• Written By: Lisa B. Arbisser, MD
    Cataract/Anterior Segment

    This prospective, double-masked study evaluated the use of intravitreal dexamethasone as adjunctive therapy for presumed bacterial endophthalmitis. Investigators randomized 62 patients with postcataract surgery-related or bleb-related endophthalmitis or endopthalmitis due to other causes to intravitreal ceftazidime (2.225 mg/0.1 ml), vancomycin (1 mg/0.1 ml), and either dexamethasone (0.4 mg/0.1) or placebo. Injections were repeated after 48 hours if necessary. The results suggest that this treatment appears safe and beneficial for patients with postcataract surgery bacterial endophthalmitis.

    Finally this answers the question. I was trained to add steroids with the antibiotic since part of the damage is tissue reaction to the infection. It is clear that the immune system has failed in the face of endophthalmitis anyway so it never made sense to me that we would be more worried about potentiating the infection than reducing acute damage from endotoxins and inflammation.

    At three months there was no statistically significant difference in the visual outcomes of either group, with a mean 2.79 lines of improvement in the dexamethasone group versus 1.8 lines in the placebo group. However, subgroup analysis suggested a clinical trend to better visual acuity in the postcataract steroid subgroup, which had a mean 4.1 lines of improvement versus 2.7 in the placebo group (P = 0.33). The very low numbers of patients in the bleb-related endophthalmitis group and the “other” endophthalmitis group made the results inconclusive, although these groups appeared clinically similar. No adverse events attributable to the use of dexamethasone were reported.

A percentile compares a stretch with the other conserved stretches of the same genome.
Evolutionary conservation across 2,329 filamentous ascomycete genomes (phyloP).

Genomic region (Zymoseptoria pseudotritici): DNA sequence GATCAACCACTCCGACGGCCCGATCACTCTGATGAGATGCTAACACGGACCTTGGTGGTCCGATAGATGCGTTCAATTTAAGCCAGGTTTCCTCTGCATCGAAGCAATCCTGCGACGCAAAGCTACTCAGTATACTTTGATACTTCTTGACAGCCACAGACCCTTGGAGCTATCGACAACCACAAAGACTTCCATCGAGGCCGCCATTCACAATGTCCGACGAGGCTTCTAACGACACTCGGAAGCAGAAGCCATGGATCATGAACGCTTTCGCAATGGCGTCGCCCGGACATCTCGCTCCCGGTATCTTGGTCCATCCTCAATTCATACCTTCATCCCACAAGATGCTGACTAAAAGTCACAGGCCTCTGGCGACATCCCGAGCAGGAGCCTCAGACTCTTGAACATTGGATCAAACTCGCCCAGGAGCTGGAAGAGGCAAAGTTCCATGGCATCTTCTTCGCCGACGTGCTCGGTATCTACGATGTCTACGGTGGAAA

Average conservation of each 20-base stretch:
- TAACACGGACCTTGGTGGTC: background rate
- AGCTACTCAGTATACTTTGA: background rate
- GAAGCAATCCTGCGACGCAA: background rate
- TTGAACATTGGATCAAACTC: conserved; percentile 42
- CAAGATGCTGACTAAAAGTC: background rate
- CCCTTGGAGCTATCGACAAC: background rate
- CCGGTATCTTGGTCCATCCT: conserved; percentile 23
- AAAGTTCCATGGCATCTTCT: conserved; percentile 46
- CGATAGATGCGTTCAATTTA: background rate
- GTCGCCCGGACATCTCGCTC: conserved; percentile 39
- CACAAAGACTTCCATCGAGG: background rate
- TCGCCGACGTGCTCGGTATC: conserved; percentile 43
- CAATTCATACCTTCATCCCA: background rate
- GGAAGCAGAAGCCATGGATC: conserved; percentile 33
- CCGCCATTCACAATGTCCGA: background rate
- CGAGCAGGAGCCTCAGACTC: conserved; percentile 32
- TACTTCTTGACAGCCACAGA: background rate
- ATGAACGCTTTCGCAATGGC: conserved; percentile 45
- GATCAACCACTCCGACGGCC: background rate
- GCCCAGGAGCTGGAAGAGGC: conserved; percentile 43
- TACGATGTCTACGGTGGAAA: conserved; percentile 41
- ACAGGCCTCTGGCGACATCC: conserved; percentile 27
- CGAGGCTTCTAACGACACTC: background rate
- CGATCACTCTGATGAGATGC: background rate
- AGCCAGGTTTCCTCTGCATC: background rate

These results are in keeping with those of another randomized trial, which included 29 patients and demonstrated a trend to better visual acuity in the steroid group, with a statistically significant benefit shown in combined analysis. The current study’s findings suggest that consideration should be given to using intravitreal dexamethasone to treat postoperative endophthalmitis.

    The authors note that the delayed presentation of patients highlighted the need for patient education regarding the symptoms of endophthalmitis. They have adapted their standard postcataract surgery data sheets to include a tick box that both reminds the surgeon to highlight the dangers to the patient and to document that the patient has been informed, and have improved the referral system from their secondary level units that perform high-volume cataract surgery.